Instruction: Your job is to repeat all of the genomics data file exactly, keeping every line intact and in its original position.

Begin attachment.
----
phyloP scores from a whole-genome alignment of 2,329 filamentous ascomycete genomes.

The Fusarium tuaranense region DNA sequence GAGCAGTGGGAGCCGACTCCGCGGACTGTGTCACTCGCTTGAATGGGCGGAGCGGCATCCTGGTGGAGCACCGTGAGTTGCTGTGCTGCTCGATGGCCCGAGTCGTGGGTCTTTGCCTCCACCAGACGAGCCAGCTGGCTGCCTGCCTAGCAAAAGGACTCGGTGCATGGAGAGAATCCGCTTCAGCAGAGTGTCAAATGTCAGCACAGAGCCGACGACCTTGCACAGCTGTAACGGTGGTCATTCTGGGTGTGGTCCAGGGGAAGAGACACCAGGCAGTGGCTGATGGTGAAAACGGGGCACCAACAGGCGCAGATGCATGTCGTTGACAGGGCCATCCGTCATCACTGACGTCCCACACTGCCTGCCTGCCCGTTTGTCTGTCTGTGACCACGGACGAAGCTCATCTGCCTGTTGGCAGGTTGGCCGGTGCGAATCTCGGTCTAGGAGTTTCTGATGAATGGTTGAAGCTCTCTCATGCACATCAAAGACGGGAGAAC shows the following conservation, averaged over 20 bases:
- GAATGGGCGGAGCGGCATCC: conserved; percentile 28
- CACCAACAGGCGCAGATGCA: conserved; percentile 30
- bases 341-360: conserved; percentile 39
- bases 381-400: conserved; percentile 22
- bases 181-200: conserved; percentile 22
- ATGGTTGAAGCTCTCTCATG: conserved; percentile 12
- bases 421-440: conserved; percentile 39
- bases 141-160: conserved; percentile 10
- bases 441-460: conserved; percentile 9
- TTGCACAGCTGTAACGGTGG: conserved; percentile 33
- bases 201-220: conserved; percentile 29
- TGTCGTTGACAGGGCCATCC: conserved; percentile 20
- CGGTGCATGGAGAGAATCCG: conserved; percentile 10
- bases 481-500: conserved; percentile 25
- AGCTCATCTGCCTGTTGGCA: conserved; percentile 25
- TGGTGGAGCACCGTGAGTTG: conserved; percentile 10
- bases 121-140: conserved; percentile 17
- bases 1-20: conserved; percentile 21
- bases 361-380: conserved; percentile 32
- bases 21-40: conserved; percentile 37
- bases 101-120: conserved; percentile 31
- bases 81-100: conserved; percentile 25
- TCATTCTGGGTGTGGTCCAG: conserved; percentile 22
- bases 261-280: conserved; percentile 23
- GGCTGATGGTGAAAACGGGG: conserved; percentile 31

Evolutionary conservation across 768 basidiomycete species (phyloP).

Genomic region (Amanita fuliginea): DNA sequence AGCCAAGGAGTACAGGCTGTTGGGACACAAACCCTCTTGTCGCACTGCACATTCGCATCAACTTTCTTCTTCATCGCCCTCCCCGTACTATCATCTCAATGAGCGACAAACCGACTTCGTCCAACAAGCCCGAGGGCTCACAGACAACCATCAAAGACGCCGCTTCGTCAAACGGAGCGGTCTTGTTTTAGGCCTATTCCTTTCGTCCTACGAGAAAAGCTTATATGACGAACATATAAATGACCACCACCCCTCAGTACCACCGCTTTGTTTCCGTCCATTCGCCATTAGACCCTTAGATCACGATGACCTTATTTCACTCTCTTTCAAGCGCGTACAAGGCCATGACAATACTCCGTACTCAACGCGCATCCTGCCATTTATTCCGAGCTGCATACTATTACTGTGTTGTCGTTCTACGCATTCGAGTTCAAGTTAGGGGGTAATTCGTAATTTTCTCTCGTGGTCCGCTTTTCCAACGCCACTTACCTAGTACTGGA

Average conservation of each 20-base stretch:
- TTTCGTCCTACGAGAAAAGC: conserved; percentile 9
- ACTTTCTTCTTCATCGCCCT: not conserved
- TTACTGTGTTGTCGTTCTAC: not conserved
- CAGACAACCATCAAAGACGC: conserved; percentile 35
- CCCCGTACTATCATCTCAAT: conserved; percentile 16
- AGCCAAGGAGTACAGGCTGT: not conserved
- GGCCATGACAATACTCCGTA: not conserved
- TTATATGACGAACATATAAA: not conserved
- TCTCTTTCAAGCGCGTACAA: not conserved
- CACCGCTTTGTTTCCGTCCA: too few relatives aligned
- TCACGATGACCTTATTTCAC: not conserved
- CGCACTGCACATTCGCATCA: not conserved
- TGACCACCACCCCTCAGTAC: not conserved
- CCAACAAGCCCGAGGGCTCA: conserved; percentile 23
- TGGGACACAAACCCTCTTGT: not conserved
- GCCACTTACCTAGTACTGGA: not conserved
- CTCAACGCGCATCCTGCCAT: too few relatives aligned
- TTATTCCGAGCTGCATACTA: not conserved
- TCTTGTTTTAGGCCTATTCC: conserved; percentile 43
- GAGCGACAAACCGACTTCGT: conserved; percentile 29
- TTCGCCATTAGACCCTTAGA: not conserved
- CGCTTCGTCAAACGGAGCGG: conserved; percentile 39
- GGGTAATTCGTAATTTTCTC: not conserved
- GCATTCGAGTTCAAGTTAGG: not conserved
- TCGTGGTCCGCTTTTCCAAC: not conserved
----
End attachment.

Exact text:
phyloP scores from a whole-genome alignment of 2,329 filamentous ascomycete genomes.

The Fusarium tuaranense region DNA sequence GAGCAGTGGGAGCCGACTCCGCGGACTGTGTCACTCGCTTGAATGGGCGGAGCGGCATCCTGGTGGAGCACCGTGAGTTGCTGTGCTGCTCGATGGCCCGAGTCGTGGGTCTTTGCCTCCACCAGACGAGCCAGCTGGCTGCCTGCCTAGCAAAAGGACTCGGTGCATGGAGAGAATCCGCTTCAGCAGAGTGTCAAATGTCAGCACAGAGCCGACGACCTTGCACAGCTGTAACGGTGGTCATTCTGGGTGTGGTCCAGGGGAAGAGACACCAGGCAGTGGCTGATGGTGAAAACGGGGCACCAACAGGCGCAGATGCATGTCGTTGACAGGGCCATCCGTCATCACTGACGTCCCACACTGCCTGCCTGCCCGTTTGTCTGTCTGTGACCACGGACGAAGCTCATCTGCCTGTTGGCAGGTTGGCCGGTGCGAATCTCGGTCTAGGAGTTTCTGATGAATGGTTGAAGCTCTCTCATGCACATCAAAGACGGGAGAAC shows the following conservation, averaged over 20 bases:
- GAATGGGCGGAGCGGCATCC: conserved; percentile 28
- CACCAACAGGCGCAGATGCA: conserved; percentile 30
- bases 341-360: conserved; percentile 39
- bases 381-400: conserved; percentile 22
- bases 181-200: conserved; percentile 22
- ATGGTTGAAGCTCTCTCATG: conserved; percentile 12
- bases 421-440: conserved; percentile 39
- bases 141-160: conserved; percentile 10
- bases 441-460: conserved; percentile 9
- TTGCACAGCTGTAACGGTGG: conserved; percentile 33
- bases 201-220: conserved; percentile 29
- TGTCGTTGACAGGGCCATCC: conserved; percentile 20
- CGGTGCATGGAGAGAATCCG: conserved; percentile 10
- bases 481-500: conserved; percentile 25
- AGCTCATCTGCCTGTTGGCA: conserved; percentile 25
- TGGTGGAGCACCGTGAGTTG: conserved; percentile 10
- bases 121-140: conserved; percentile 17
- bases 1-20: conserved; percentile 21
- bases 361-380: conserved; percentile 32
- bases 21-40: conserved; percentile 37
- bases 101-120: conserved; percentile 31
- bases 81-100: conserved; percentile 25
- TCATTCTGGGTGTGGTCCAG: conserved; percentile 22
- bases 261-280: conserved; percentile 23
- GGCTGATGGTGAAAACGGGG: conserved; percentile 31

Evolutionary conservation across 768 basidiomycete species (phyloP).

Genomic region (Amanita fuliginea): DNA sequence AGCCAAGGAGTACAGGCTGTTGGGACACAAACCCTCTTGTCGCACTGCACATTCGCATCAACTTTCTTCTTCATCGCCCTCCCCGTACTATCATCTCAATGAGCGACAAACCGACTTCGTCCAACAAGCCCGAGGGCTCACAGACAACCATCAAAGACGCCGCTTCGTCAAACGGAGCGGTCTTGTTTTAGGCCTATTCCTTTCGTCCTACGAGAAAAGCTTATATGACGAACATATAAATGACCACCACCCCTCAGTACCACCGCTTTGTTTCCGTCCATTCGCCATTAGACCCTTAGATCACGATGACCTTATTTCACTCTCTTTCAAGCGCGTACAAGGCCATGACAATACTCCGTACTCAACGCGCATCCTGCCATTTATTCCGAGCTGCATACTATTACTGTGTTGTCGTTCTACGCATTCGAGTTCAAGTTAGGGGGTAATTCGTAATTTTCTCTCGTGGTCCGCTTTTCCAACGCCACTTACCTAGTACTGGA

Average conservation of each 20-base stretch:
- TTTCGTCCTACGAGAAAAGC: conserved; percentile 9
- ACTTTCTTCTTCATCGCCCT: not conserved
- TTACTGTGTTGTCGTTCTAC: not conserved
- CAGACAACCATCAAAGACGC: conserved; percentile 35
- CCCCGTACTATCATCTCAAT: conserved; percentile 16
- AGCCAAGGAGTACAGGCTGT: not conserved
- GGCCATGACAATACTCCGTA: not conserved
- TTATATGACGAACATATAAA: not conserved
- TCTCTTTCAAGCGCGTACAA: not conserved
- CACCGCTTTGTTTCCGTCCA: too few relatives aligned
- TCACGATGACCTTATTTCAC: not conserved
- CGCACTGCACATTCGCATCA: not conserved
- TGACCACCACCCCTCAGTAC: not conserved
- CCAACAAGCCCGAGGGCTCA: conserved; percentile 23
- TGGGACACAAACCCTCTTGT: not conserved
- GCCACTTACCTAGTACTGGA: not conserved
- CTCAACGCGCATCCTGCCAT: too few relatives aligned
- TTATTCCGAGCTGCATACTA: not conserved
- TCTTGTTTTAGGCCTATTCC: conserved; percentile 43
- GAGCGACAAACCGACTTCGT: conserved; percentile 29
- TTCGCCATTAGACCCTTAGA: not conserved
- CGCTTCGTCAAACGGAGCGG: conserved; percentile 39
- GGGTAATTCGTAATTTTCTC: not conserved
- GCATTCGAGTTCAAGTTAGG: not conserved
- TCGTGGTCCGCTTTTCCAAC: not conserved